Deciphering the Winnipeg Hermetic Code: A captivating tour

 

Standing in front of the Manitoba Legislative Building in Winnipeg, I realise that touring is absolutely the last activity I want to do right now. Having come off two back-to-back plane trips from Australia totalling 17 hours just a few hours ago, discombobulated doesn't even begin to describe how I'm feeling. I need a neck massage and 20 hours of sleep, not an in-depth architectural tour of a government building.

My travel companions and I gather in front of the stately 1920s stone building and are introduced to our guide, a slight, sparkly-eyed gentleman with cotton-ball hair named Don Finkbeiner. I smile at him but really, I'm counting down the minutes until I can head to Winnipeg's Thermëa spa. Finkbeiner's opening line, however, changes everything. "This building in front of us is actually a temple in disguise." Just like that, I'm hooked.

Until 12 years ago, says Finkbeiner, Winnipeggers were as apathetic about this building as I was 20 seconds ago. That's when local history professor Frank Albo started questioning why there was an Egyptian sphinx on the roof of a building in frosty Manitoba, and started poking around. "He found symbols hidden everywhere, including hieroglyphic inscriptions, numerological codes and Freemasonic symbols, that had escaped historians and visitors for almost a century," explains Finkbeiner. Albo, known as Canada's Dan Brown for his Da Vinci Code-style investigations, published a book called The Hermetic Code revealing the building's secret spiritual heritage, then in 2009 he and Finkbeiner, a travel agent fascinated by Albo's findings, started this Hermetic Code Tour.

Finkbeiner points to a golden statue on the roof. "That's Manitoba's most famous icon, the Golden Boy, but most people don't know he was modelled after a 15th century statue of Hermes, Greek messenger of the Gods and the author of esoteric writings on magic, alchemy and astrology." These writings significantly influenced the architect of this building, Frank Worthington Simon, who along with other senior Manitoba government members was said to be a Freemason, a secret society based around spiritual values and rituals.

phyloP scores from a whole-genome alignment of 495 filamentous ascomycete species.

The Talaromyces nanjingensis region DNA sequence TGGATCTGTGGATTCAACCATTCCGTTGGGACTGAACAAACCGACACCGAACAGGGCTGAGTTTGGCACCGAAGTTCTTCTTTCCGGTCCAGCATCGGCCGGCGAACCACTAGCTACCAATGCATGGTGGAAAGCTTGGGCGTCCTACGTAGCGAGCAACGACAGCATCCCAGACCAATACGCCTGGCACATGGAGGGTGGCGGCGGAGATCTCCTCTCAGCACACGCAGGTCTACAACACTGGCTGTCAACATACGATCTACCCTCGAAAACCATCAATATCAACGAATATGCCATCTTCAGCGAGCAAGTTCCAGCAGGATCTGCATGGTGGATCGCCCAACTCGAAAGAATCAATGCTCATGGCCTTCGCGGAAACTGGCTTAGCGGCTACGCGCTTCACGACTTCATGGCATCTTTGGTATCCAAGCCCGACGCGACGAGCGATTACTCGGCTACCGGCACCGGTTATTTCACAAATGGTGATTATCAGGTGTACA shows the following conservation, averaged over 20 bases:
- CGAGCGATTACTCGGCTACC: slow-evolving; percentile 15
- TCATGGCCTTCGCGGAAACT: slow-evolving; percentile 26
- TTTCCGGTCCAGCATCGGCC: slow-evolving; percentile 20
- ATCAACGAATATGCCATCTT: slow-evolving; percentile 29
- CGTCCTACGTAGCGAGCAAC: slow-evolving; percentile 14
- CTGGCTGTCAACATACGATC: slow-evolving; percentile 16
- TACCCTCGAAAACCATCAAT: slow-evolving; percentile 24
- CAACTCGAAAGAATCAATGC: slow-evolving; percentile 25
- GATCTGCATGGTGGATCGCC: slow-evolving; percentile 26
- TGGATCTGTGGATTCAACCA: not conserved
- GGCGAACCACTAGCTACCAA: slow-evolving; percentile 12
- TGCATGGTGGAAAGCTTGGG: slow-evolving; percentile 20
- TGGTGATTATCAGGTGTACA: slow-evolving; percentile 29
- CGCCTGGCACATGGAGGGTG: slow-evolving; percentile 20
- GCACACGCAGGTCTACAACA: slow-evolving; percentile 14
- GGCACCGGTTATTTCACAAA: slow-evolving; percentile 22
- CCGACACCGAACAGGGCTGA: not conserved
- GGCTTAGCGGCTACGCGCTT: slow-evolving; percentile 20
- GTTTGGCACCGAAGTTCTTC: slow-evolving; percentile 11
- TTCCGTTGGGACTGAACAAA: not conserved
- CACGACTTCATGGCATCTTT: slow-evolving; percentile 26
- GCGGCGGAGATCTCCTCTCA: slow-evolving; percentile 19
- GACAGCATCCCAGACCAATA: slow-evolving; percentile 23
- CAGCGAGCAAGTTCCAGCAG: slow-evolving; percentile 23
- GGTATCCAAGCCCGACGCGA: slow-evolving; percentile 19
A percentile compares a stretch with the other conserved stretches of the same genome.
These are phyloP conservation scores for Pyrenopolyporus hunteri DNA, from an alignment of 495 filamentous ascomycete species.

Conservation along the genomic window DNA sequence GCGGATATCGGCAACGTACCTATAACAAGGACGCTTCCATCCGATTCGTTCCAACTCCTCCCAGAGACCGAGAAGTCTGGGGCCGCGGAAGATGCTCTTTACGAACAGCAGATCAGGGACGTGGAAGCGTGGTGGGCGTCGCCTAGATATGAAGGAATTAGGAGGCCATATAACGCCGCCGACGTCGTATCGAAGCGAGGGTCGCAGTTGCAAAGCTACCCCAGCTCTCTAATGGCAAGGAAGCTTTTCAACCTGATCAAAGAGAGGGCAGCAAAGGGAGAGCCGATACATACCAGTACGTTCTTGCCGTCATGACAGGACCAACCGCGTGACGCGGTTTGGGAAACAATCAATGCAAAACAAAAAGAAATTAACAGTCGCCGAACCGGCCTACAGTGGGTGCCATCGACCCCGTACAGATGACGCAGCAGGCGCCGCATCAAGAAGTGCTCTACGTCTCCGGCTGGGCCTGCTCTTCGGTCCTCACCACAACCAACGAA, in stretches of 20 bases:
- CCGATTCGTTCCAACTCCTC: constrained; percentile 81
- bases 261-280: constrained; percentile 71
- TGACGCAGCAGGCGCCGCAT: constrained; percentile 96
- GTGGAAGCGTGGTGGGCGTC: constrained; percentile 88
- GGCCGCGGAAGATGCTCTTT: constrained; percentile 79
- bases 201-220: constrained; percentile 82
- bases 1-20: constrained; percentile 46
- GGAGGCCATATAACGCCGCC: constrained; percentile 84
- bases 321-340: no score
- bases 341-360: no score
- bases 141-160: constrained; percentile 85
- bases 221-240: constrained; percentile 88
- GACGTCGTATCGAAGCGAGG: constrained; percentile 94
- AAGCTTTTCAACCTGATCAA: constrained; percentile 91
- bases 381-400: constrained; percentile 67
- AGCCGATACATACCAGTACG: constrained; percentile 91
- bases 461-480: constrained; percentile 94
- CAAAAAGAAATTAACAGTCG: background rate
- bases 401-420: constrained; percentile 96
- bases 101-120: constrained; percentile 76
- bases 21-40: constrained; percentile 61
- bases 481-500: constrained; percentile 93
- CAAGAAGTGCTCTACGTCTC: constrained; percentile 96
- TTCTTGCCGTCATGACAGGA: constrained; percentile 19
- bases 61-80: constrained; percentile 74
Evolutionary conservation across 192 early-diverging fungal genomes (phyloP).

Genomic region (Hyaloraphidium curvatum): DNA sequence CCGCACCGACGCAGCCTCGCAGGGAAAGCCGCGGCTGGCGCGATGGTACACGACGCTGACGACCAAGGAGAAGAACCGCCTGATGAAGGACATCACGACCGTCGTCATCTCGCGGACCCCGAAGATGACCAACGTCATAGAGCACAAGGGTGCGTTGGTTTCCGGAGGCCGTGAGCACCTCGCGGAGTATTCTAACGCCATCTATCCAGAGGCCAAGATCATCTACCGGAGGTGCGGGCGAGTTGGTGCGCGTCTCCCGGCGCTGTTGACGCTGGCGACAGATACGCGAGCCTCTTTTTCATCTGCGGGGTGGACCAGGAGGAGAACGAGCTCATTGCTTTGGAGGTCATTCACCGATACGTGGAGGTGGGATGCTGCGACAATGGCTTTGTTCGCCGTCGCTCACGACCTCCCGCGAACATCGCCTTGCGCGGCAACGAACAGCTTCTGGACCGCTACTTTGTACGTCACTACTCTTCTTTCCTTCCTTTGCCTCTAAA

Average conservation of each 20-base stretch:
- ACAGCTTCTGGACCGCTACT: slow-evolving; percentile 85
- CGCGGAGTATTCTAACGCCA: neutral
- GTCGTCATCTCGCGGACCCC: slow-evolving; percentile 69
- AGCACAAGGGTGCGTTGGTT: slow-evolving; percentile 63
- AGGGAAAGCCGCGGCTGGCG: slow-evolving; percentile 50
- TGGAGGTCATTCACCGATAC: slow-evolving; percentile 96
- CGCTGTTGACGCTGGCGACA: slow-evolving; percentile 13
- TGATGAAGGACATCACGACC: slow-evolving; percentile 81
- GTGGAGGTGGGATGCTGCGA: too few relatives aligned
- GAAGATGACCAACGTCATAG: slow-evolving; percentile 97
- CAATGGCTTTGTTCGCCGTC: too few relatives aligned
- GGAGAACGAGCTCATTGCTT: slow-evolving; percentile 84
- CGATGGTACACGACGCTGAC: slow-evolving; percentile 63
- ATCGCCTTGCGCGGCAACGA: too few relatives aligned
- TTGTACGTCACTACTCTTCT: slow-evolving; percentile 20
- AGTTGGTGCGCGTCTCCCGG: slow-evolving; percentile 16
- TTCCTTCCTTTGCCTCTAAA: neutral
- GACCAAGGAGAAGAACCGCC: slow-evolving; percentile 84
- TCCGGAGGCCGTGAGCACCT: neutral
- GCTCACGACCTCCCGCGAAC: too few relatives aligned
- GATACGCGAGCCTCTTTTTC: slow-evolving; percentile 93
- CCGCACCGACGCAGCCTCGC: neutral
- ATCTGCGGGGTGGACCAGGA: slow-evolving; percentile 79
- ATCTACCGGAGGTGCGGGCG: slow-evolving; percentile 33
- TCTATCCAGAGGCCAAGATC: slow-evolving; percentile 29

As we walk into the grand staircase room we're greeted by two bison statues, the symbol of Manitoba, which Finkbeiner says allude to the sacred bulls that historically protect holy places. He also points out lion heads and a bust of Medusa with her snakey hair, more mysterious protection symbols that I'd never have otherwise noticed. "See this?" asks Finkbeiner, pointing to the central staircase, "it's in three flights of 13. The length of the bison statues are 13 feet too, and the number 13 repeats throughout the building. That's no accident," he says, alluding to the associations 13 has with magic and omens. Even stranger are the room's dimensions – exactly 66.6 feet in width and in length – the number 666 symbolizing God's hand in creation.

As our time with Finkbeiner whizzes by, he reveals more mystical elements. Images of Christ and of Freemasonry hidden in a large mural of Canada's efforts in World War I. The Lieutenant Governor's reception suite, the dimensions of which exactly mirror those of the Holy of Holies of King Solomon's Temple in Jerusalem. And finally, the mystical heart of the building, a perfectly circular marble chamber known as the Pool of the Black Star, where Finkbeiner has us stand on the central black star and whisper into the cavern above, which then echoes uncannily through the building.

It's a lot to take in, especially with half a brain, and I'll admit that some of it goes over my head. But I have been completely captivated by this tour, filled with mystery and magic and stories that, as it turns out, were perfectly strange enough to match my flight-addled brain.

Nina Karnikowski travelled courtesy of Travel Marvel.

Advertisement

TRIP NOTES

MORE

traveller.com.au/canada

travelmarvel.com.au

FLY

Air Canada flies to Winnipeg via Vancouver from all major Australian airports. See aircanada.com.

TOUR

Travel Marvel's seven day Ultimate Arctic Summer Adventure, which runs July 11 to August 24, 2020, is from $7,395 per person, twin share. It includes four nights at Lazy Bear Lodge and two nights in Winnipeg. See travelmarvel.com.au

Comments